Ludwig von Mises
The history of economic central planning is not exactly glorious. In fact, as American economist Thomas Sowell once noted, "in general [central planning] has a record of failure so blatant that only an intellectual could ignore or evade it."
Human progress has been three steps forward, two steps back. That a non-fringe candidate of a major political party in the United States can call himself a socialist constitutes a leap backward. That it can happen after a century of socialistic horrors: impoverishment, ruination, tyranny, war, and tens of millions dead, bespeaks not just deadly ignorance and delusion, but depravity.
Will the Fed be able to keep the game going? In a word, no. We’ve already seen that even the tiniest of interest rate hikes has gone hand in hand with a huge drop in the markets. Furthermore, the Fed’s subsidies to the banks are now on the order of $11 billion annually, but if they want to raise the fed funds rate to, say, 2 percent, then the annual payment would swell to more than $40 billion.
We cannot be sure what shape the next crisis will take, although it seems likely that it will be yet another “deflation scare”, mainly caused by falling asset prices. However, we do know what the last crisis of the current system will look like. It will entail a crumbling of the public’s faith in fiat money and the institutions that issue and administer it.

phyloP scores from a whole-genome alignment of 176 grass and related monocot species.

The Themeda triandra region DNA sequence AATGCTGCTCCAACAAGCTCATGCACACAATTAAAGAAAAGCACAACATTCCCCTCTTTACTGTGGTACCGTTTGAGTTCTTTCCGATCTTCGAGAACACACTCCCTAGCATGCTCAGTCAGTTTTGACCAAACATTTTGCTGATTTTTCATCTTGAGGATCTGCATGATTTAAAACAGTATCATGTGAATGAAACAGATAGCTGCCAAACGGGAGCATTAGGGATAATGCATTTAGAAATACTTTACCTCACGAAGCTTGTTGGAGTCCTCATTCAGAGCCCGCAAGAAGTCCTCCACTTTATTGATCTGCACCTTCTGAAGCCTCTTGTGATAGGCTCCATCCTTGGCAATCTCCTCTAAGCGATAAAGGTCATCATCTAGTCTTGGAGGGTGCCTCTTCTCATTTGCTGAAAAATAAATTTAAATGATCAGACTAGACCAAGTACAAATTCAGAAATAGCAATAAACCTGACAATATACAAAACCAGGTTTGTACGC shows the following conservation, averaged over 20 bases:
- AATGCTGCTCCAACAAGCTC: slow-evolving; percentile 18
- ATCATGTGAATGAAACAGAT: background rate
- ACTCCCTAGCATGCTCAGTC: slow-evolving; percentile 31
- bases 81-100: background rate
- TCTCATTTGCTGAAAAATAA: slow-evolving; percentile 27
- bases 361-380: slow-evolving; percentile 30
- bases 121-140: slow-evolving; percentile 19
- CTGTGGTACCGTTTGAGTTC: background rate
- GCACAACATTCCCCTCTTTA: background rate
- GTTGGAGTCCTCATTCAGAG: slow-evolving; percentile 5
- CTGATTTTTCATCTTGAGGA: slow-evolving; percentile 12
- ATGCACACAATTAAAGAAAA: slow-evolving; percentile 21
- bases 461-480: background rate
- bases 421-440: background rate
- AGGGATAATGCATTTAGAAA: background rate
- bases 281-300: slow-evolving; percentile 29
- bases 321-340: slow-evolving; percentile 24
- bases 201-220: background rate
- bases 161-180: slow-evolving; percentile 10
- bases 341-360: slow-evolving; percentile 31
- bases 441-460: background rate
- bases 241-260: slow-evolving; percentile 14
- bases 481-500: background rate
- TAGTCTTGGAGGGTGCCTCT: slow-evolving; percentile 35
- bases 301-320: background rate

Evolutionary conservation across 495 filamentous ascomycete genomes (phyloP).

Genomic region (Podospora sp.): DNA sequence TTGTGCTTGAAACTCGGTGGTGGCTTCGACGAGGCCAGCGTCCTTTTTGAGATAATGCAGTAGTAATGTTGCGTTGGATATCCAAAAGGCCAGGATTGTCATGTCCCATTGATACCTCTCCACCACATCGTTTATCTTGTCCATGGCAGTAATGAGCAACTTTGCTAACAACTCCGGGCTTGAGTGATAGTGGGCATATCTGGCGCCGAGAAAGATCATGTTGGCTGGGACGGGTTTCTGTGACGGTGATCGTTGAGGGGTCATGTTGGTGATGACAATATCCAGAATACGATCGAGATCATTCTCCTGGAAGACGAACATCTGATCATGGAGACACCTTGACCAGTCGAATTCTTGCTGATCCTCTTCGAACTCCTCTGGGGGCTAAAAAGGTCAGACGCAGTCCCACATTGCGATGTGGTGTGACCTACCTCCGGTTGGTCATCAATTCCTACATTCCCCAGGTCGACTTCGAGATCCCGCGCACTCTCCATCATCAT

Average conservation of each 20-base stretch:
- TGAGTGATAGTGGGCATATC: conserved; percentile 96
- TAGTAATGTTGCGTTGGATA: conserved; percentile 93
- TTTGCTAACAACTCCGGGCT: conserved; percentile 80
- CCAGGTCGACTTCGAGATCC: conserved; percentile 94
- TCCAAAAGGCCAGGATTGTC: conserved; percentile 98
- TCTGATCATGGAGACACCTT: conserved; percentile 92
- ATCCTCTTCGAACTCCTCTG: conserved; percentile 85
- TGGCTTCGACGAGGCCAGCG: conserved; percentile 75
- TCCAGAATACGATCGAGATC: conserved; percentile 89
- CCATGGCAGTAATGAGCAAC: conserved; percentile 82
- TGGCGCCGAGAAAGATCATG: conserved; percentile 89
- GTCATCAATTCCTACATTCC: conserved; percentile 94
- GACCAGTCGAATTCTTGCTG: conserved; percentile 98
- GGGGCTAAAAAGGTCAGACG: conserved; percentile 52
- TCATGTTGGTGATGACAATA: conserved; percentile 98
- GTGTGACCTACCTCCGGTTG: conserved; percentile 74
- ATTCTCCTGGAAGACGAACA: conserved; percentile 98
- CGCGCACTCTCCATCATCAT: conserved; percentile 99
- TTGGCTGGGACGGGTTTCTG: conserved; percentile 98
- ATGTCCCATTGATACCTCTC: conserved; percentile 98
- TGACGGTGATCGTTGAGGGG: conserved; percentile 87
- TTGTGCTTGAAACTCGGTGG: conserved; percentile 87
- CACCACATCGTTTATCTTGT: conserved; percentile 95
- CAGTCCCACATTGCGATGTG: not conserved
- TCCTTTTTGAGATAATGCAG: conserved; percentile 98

While Brazilians are angry and tired of their economic hardships, they are also incensed at the country’s history of corruption, which now includes a massive presidential scandal carried out by politicians and lobbyists during the current and previous administrations. This misconduct has given residents of all walks of life enough incentive to take their demands to the streets. Mainstream media has covered the major protests overtaking the streets of Brazil at the outset of an apparent political revolution, but few discuss the problems that have been brewing for decades in South America’s largest nation.